Vegan or not vegan
If you are like me, you are here because you are looking for a thickening alternative to gelatin for cold preparation desserts.
Agar as a Vegan alternative to gelatin is an easy solution
Even before my vegan days I’d always thought gelatin was disgusting.
But it makes total sense since after all gelatin is nothing more than a protein obtained by boiling skin, tendons, ligaments, and/or bones with water.
Usually obtained from cows or pigs.
Hence the smell when you melt it.
Once I discovered the wonders of agar it was on like Donkey Kong and my vegan desserts have been transformed.
But not without some trial and error and a bit of knowledge of what this gelling substance is made of
And how to adjust it for the best results in your recipes.
At a glance, agar is made from seaweed, technically red algae.
It comes in three forms: Powdered, Flakes or Bar.
I will only be using the powdered form here in my recipes.
The only real difference between the three kinds is their composition when you buy it and then the ease of preparation with each form.
Spoiler alert: powder is easiest to work with!
Essentially we want to end up with powder before adding to the recipe so why not just buy it already powdered?
But for those who can’t get it you will just have an extra step.
I use this one here it is available from Amazon but Asian Food Markets have comparable brands and styles.
Gelling strength and taste can vary from each manufacturer so I tend to try to stick with one brand for consistency in my desserts from one to the next
The other two types of agar available are bars and flakes.
The Bars are freeze dried agar and can be ground to a powder in a coffee or spice grinder.
One bar is equal to 2 teaspoons of powder agar.
The Flakes are less concentrated than the powder so this right away will pose a problem for easy conversion of recipes that call for powder.
Two Tablespoons of flakes is roughly equal to 2 teaspoons of powder
As we know measuring errors are the number one cause of recipe failure so just be sure to double and triple check your conversions and measures before beginning.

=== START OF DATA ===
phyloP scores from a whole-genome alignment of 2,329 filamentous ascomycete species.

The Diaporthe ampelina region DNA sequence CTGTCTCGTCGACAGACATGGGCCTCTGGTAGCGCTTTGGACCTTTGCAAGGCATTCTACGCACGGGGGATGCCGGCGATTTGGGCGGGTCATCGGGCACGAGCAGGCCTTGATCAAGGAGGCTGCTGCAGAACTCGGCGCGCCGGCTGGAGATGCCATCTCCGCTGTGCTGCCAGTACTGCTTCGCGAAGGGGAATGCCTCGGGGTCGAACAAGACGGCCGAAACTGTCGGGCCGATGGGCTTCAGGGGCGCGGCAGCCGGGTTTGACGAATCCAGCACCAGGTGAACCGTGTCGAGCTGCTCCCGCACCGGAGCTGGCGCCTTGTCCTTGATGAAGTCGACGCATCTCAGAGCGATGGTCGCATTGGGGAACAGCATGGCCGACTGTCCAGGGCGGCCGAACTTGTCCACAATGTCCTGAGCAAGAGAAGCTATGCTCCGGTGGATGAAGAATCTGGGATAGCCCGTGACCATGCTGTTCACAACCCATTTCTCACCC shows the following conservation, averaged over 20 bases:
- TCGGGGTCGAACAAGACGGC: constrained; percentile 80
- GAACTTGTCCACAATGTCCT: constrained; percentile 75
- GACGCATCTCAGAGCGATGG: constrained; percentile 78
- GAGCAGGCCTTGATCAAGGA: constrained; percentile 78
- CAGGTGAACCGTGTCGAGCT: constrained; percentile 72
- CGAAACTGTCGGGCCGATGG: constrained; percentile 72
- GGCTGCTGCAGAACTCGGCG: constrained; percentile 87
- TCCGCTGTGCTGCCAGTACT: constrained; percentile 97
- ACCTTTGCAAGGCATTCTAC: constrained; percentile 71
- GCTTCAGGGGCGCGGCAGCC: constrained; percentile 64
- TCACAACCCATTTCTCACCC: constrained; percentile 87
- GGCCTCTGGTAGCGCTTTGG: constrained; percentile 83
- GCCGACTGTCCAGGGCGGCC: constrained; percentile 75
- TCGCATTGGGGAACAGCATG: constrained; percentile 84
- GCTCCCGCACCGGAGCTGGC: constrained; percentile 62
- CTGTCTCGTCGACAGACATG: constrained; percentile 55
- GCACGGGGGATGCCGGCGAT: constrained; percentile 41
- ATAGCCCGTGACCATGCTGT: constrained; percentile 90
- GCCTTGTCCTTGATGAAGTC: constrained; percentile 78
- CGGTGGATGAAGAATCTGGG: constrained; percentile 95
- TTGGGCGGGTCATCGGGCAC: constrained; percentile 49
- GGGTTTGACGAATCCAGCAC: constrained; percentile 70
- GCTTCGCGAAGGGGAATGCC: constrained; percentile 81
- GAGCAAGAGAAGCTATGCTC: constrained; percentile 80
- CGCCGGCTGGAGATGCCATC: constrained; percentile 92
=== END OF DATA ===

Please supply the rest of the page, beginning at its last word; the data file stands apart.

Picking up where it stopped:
In a nutshell, to thicken 1 cup of liquid, use ¼ teaspoon of agar powder
I’ll get to more about conversions and strengths and how this can all mess with your recipes if we are not all using the same thing.
If you are substituting agar for gelatin in a recipe you can usually use the same amount of agar powder as the recipe calls for gelatin.
However unlike gelatin that gets mixed with cold water then melted and added to a recipe; agar must be added to a warm or hot liquid.
Once the agar solution starts to get cooled it will start to set!
Don’t confuse cooled with cold because agar will start to set as hot as 113°F
So you definitely have to work faster and be more wary of temperatures when working with agar.
Similar to gelatin though, some fruits are highly acidic and have enzymes (bromelin) that will interfere with the gelling properties of agar.
This can be counteracted by first boiling the fruit puree you are using in the recipe to deactivate those enzymes.
Additionally you may want to increase the amount of agar slightly in those fruits. Specifically kiwi, pineapple, mango, papaya and peaches.
However if you are using canned versions of those fruits, cooking is not required since the canning process has already done that.
Now let’s get to the topic at hand.
How do I know what my Agar strength is?
Hopefully your package of Agar will list its scientific properties of gel strength to give you a starting point.
The one I recently bought listed “Excellent Gel Strength 900g /cm2+”
What the heck does that even mean!?
Get ready for some science, yawn.
Gel strength is listed as grams per squared centimeter.
This is a unit that measures pressure.
The pressure that these molecules endure during a cooking process thus determining their absorption and expansion and gelling levels.
Ok so what does THAT mean!??
And why do I have to know this!?
Well, you don’t really have to know it, but you DO have to know where your agar strength falls.
Typically you will find agar sold in strengths from 700g/cm2+ to 1000g/cm2+
Similar to the way gelatin strengths are sold, they range from bronze to silver to gold.
Most pastry chefs will pick the mid range and go for silver and the same applies here with Agar.